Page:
Zora Neale Hurston is known for her novels and collections of folklore.
Library of Congress
Zora Neale Hurston, (1891-1960), was an African American writer known for her novels and collections of folklore. Hurston's best-known novel is THEIR EYES WERE WATCHING GOD (1937). The story sensitively portrays a young African American woman's realization of her identity and independence. Hurston wrote three other novels -- JONAH'S GOURD VINE (1934), MOSES, MAN OF THE MOUNTAIN (1939), and SERAPH ON THE SUWANEE (1948). All her novels display the author's gift for storytelling, her interest in Southern black folk customs, her metaphorical language, and her robust sense of humor.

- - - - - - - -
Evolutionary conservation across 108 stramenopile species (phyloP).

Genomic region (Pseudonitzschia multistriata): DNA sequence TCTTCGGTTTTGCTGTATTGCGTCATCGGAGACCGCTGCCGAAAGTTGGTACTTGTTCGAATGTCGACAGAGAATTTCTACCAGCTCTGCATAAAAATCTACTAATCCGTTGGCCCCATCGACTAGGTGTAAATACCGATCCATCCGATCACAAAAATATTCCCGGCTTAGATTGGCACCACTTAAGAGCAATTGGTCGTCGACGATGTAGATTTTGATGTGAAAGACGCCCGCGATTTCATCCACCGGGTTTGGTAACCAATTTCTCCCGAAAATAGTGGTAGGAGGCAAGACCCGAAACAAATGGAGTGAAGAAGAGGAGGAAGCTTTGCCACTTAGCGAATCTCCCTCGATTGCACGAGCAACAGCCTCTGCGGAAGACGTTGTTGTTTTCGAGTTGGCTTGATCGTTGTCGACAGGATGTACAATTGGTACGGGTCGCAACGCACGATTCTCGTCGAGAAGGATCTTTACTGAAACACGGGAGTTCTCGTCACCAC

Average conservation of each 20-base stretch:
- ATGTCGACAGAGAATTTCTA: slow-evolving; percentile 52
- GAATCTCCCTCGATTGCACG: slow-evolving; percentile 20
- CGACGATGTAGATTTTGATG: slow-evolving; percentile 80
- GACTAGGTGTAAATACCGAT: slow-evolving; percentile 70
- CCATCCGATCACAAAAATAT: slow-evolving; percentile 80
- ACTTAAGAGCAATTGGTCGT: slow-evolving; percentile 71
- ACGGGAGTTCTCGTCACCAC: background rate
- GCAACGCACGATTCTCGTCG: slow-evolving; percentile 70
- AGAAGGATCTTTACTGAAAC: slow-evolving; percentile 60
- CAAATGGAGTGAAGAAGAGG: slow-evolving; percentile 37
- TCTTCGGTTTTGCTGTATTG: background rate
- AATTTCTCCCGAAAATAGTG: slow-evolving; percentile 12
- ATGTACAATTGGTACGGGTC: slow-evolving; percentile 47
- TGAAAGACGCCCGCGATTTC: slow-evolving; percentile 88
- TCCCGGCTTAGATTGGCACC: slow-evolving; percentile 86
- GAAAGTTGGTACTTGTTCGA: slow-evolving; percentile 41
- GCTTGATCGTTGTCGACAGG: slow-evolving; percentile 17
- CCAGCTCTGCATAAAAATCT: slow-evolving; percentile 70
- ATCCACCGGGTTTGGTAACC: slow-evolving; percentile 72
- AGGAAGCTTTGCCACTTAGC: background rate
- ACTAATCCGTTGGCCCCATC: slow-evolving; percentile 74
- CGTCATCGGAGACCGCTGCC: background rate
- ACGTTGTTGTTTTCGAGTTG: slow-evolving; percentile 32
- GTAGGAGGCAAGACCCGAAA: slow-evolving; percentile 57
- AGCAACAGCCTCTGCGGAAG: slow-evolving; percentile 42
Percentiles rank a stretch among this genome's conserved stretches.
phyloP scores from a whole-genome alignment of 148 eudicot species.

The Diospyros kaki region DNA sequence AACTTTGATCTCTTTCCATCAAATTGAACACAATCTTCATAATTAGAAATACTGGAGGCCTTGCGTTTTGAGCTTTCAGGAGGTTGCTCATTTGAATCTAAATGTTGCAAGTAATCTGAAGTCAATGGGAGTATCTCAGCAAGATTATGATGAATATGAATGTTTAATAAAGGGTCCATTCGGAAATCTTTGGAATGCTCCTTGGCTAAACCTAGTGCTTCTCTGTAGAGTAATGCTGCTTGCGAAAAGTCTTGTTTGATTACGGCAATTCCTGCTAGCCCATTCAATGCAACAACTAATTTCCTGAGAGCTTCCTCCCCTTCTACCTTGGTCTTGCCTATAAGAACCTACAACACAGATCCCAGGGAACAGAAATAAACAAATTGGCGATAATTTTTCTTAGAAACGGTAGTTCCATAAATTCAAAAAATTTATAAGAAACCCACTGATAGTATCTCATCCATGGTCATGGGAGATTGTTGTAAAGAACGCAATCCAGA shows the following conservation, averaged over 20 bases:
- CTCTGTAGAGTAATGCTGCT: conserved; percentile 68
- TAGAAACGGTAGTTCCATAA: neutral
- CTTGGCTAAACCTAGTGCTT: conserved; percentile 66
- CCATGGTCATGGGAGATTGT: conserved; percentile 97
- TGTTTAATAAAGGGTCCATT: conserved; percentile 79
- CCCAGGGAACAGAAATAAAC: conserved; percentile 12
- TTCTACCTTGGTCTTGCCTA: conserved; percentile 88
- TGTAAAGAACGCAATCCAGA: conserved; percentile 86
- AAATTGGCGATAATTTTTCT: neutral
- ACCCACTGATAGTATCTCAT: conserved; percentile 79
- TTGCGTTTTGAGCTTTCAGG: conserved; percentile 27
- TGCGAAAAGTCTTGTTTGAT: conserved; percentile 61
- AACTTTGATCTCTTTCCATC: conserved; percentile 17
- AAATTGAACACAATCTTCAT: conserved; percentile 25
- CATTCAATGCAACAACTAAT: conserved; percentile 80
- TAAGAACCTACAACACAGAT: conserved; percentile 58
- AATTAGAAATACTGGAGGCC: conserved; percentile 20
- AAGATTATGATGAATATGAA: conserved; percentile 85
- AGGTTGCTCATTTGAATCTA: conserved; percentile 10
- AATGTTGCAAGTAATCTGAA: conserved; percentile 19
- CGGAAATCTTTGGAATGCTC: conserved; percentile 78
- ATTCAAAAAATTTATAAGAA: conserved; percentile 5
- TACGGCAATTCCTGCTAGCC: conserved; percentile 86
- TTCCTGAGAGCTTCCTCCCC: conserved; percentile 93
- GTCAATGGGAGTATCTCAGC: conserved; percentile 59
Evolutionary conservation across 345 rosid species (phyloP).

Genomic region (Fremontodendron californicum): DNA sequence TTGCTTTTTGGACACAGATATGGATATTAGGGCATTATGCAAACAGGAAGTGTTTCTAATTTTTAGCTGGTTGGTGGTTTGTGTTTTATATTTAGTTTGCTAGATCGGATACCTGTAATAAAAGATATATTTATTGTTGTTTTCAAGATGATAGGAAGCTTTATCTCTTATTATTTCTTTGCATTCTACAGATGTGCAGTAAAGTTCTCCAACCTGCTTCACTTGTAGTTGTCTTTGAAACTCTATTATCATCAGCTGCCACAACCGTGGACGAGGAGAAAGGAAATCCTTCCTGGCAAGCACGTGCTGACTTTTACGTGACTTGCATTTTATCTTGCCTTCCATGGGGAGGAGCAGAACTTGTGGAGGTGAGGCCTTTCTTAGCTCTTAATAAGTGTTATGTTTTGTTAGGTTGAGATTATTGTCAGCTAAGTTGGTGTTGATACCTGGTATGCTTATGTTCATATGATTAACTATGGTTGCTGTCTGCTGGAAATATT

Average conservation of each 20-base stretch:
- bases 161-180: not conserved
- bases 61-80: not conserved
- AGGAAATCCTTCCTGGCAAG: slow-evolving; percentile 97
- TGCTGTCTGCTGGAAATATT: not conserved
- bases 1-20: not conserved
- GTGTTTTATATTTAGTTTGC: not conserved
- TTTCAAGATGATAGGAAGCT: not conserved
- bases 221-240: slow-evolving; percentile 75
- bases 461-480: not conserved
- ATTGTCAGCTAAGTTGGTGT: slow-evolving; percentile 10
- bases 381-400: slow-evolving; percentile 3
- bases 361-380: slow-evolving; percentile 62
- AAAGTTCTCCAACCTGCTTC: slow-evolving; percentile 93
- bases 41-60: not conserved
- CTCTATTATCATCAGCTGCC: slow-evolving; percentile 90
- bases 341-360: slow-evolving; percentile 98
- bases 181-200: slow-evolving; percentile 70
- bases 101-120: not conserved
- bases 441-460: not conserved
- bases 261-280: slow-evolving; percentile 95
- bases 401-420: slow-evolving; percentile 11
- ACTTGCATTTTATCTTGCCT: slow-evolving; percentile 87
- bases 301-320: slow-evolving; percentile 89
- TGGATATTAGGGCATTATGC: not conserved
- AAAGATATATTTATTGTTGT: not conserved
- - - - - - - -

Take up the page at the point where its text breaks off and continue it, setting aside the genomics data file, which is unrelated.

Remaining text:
Hurston was born on Jan. 7, 1891, in Eatonville, Florida, a town founded by African Americans. In 1928, she graduated from Barnard College, where she studied anthropology. Hurston recognized the significance of the folklore of the Southern United States and the Caribbean countries. She collected Florida folk tales and descriptions of Louisiana folk customs in MULES AND MEN (1935). In TELL MY HORSE (1938), she described folk customs of Haiti and Jamaica. A collection of folk tales from the rural South was published in 2001, after Hurston's death, as EVERY TONGUE GOT TO CONFESS. Hurston also wrote an autobiography, DUST TRACKS ON A ROAD (1942). She died on Jan. 28, 1960.
William L. Andrews, Ph.D., E. Maynard Adams Professor of English, University of North Carolina.
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